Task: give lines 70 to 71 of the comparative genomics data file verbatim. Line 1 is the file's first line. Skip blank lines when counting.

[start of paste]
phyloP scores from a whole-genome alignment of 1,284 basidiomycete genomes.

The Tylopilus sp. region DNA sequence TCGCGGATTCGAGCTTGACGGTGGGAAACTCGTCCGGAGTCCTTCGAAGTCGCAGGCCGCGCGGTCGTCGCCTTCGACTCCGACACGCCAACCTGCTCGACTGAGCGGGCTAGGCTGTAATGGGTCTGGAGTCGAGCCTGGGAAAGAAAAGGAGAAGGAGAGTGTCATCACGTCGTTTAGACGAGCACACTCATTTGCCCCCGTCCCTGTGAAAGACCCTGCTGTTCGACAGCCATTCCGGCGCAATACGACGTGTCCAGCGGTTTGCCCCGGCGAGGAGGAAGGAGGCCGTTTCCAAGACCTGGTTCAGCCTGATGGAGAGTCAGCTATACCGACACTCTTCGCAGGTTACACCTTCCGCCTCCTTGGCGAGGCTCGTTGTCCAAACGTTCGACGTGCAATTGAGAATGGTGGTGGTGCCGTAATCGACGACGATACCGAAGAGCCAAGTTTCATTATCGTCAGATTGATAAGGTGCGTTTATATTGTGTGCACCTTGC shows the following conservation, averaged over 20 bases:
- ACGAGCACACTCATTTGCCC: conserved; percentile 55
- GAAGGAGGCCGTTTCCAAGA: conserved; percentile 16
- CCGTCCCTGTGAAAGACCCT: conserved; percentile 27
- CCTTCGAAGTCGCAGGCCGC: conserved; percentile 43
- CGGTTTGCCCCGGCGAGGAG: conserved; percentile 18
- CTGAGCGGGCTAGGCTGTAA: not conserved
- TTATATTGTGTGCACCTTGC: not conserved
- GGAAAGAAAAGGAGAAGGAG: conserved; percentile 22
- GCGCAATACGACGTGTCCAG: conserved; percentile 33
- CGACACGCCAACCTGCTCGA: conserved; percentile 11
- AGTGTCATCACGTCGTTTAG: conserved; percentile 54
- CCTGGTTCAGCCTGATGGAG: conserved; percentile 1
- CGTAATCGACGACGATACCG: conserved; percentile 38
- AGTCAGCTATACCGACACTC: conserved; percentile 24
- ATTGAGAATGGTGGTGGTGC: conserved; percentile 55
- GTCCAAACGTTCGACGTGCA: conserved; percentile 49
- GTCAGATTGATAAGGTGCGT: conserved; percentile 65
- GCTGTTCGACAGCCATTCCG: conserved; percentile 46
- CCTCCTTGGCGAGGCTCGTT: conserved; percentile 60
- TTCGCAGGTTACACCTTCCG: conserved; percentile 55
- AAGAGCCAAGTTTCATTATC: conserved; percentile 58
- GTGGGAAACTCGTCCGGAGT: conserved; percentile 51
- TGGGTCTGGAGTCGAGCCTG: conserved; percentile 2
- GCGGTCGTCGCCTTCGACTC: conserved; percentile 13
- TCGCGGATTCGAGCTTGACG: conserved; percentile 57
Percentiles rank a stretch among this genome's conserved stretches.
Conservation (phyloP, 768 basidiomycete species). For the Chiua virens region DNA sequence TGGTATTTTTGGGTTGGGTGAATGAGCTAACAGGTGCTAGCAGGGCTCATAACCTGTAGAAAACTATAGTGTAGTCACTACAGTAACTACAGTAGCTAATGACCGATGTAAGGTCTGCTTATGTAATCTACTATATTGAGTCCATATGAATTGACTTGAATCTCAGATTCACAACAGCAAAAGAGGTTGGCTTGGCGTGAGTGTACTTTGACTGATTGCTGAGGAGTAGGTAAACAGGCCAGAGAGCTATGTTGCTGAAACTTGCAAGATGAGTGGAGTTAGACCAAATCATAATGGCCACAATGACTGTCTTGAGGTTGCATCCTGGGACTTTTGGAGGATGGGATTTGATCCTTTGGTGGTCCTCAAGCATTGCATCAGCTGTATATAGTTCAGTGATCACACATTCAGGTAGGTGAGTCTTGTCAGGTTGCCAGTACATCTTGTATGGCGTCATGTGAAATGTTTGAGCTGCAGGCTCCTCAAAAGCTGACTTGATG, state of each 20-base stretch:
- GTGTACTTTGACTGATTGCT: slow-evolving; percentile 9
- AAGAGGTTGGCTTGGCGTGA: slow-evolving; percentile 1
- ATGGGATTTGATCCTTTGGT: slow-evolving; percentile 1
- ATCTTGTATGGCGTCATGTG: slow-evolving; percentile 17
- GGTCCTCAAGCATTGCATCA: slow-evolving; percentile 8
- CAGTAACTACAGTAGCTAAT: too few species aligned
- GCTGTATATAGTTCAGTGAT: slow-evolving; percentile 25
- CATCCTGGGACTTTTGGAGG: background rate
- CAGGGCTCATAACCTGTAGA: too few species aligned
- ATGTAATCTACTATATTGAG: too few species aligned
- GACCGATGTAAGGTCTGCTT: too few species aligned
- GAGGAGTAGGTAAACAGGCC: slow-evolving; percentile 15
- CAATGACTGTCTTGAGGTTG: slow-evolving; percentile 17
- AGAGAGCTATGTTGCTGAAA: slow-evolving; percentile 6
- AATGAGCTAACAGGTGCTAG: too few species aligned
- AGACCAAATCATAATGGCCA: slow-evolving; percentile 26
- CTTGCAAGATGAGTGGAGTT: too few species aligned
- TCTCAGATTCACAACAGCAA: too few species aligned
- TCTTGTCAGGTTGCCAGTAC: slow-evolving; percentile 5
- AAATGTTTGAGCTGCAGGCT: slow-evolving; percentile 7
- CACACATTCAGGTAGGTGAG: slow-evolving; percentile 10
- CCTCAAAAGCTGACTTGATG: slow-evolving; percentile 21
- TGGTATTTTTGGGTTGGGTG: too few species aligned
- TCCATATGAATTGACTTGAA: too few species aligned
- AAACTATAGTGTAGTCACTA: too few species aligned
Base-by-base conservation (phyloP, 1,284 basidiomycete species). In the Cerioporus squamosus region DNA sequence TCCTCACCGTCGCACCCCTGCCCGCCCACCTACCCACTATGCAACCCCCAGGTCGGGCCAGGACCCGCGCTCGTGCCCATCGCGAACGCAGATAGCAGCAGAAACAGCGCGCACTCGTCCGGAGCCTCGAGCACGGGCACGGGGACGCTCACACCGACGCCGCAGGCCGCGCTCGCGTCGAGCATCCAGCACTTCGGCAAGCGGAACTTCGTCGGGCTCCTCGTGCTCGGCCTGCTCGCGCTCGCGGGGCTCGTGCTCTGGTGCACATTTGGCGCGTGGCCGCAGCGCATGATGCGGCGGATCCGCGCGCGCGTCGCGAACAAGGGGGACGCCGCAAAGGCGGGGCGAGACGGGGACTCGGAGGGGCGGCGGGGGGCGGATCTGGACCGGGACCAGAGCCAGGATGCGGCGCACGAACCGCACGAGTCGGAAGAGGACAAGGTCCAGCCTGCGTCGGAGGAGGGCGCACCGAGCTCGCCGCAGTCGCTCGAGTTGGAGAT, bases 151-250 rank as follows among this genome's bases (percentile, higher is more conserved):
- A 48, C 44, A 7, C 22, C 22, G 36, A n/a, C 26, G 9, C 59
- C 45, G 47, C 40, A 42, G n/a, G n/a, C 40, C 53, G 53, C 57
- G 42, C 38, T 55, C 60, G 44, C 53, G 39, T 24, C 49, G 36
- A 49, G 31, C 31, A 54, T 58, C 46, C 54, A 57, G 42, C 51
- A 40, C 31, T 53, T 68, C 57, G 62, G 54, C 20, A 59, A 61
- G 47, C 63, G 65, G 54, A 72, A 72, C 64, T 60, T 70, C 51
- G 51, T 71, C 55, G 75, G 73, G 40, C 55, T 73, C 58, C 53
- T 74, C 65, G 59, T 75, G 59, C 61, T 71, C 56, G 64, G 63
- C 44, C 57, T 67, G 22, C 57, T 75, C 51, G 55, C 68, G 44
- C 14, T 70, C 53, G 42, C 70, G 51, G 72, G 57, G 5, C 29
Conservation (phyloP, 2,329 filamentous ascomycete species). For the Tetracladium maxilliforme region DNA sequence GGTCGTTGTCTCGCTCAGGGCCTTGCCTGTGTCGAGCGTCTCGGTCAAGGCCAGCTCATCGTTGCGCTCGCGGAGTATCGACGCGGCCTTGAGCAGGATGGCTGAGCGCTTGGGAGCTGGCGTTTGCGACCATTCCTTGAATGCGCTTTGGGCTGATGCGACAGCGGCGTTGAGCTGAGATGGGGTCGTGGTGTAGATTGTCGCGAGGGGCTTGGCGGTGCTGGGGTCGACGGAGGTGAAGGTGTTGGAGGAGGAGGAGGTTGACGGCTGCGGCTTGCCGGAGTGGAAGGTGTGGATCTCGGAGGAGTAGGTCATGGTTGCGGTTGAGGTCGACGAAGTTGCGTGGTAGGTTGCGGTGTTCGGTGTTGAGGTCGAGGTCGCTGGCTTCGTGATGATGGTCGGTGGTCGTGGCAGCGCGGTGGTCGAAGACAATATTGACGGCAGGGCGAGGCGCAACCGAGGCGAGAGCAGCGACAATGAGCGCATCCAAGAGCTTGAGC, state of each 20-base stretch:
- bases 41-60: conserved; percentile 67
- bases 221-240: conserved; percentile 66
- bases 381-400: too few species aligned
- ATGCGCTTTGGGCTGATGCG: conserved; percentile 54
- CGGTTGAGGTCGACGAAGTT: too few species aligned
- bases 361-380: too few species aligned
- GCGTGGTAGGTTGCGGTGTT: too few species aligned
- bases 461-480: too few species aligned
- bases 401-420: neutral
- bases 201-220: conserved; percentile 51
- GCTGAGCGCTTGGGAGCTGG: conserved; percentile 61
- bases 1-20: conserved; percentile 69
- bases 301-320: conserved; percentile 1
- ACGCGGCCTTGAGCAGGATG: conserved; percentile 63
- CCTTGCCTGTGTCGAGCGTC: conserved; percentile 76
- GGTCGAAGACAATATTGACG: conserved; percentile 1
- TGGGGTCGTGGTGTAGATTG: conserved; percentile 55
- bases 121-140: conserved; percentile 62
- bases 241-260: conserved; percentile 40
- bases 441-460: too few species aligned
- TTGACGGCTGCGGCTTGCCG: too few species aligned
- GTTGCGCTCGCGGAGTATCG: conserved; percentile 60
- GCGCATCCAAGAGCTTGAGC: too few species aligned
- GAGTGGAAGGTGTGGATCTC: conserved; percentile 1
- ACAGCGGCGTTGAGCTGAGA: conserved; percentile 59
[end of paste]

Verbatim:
- ATGCGCTTTGGGCTGATGCG: conserved; percentile 54
- CGGTTGAGGTCGACGAAGTT: too few species aligned